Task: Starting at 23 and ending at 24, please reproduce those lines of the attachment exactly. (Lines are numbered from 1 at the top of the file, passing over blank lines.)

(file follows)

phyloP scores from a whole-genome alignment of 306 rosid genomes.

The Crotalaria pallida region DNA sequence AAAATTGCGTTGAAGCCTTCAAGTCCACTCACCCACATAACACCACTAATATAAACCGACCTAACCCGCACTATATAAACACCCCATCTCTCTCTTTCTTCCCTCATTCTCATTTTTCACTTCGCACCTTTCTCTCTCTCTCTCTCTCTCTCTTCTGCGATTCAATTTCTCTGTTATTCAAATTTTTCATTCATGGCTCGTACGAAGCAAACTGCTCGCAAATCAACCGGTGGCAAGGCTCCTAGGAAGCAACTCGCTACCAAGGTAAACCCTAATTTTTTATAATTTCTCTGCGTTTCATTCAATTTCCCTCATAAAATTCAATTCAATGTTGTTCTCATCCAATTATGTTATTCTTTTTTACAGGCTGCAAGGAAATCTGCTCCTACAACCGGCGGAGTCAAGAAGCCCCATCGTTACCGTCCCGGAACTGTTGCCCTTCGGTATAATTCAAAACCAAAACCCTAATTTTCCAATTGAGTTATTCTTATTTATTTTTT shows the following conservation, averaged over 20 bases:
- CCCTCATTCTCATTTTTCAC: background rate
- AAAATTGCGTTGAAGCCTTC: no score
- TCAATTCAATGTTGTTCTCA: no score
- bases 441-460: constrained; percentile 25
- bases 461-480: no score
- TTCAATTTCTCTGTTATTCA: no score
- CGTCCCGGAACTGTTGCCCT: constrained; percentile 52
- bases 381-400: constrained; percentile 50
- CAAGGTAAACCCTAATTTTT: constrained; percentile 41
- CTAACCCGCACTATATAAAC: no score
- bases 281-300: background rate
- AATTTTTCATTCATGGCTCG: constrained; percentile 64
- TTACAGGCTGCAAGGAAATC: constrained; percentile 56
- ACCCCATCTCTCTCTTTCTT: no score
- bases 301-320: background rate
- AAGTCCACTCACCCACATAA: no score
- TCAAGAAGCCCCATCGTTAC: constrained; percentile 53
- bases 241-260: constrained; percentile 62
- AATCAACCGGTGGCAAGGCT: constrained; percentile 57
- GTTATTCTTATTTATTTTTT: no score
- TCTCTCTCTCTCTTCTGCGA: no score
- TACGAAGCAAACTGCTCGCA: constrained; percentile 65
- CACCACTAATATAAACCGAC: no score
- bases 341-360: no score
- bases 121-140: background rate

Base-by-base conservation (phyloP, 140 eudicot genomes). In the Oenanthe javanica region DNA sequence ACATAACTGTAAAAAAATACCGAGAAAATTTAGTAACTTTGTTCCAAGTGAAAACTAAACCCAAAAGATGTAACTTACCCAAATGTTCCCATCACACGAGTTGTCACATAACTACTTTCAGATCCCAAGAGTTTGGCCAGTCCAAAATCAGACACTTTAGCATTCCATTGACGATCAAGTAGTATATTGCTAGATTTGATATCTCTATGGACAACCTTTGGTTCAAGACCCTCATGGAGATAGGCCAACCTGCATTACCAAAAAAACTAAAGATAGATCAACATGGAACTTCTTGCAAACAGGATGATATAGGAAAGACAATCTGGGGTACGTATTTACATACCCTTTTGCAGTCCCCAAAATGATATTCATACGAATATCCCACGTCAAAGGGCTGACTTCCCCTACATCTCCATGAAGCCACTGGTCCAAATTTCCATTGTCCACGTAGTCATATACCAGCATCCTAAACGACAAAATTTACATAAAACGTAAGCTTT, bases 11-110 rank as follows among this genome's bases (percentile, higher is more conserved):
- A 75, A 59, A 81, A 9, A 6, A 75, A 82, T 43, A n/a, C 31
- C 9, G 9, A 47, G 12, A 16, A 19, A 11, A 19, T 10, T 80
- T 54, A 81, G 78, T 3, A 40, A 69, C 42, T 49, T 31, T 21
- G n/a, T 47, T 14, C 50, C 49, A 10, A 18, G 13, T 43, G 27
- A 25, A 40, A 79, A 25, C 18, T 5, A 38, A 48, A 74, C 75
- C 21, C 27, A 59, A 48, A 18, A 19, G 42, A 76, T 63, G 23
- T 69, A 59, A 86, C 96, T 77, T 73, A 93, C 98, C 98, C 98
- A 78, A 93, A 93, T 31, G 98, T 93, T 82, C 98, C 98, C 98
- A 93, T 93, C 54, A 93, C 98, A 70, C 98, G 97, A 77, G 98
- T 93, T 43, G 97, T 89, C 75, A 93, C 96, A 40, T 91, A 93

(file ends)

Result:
- TCTCTCTCTCTCTTCTGCGA: no score
- TACGAAGCAAACTGCTCGCA: constrained; percentile 65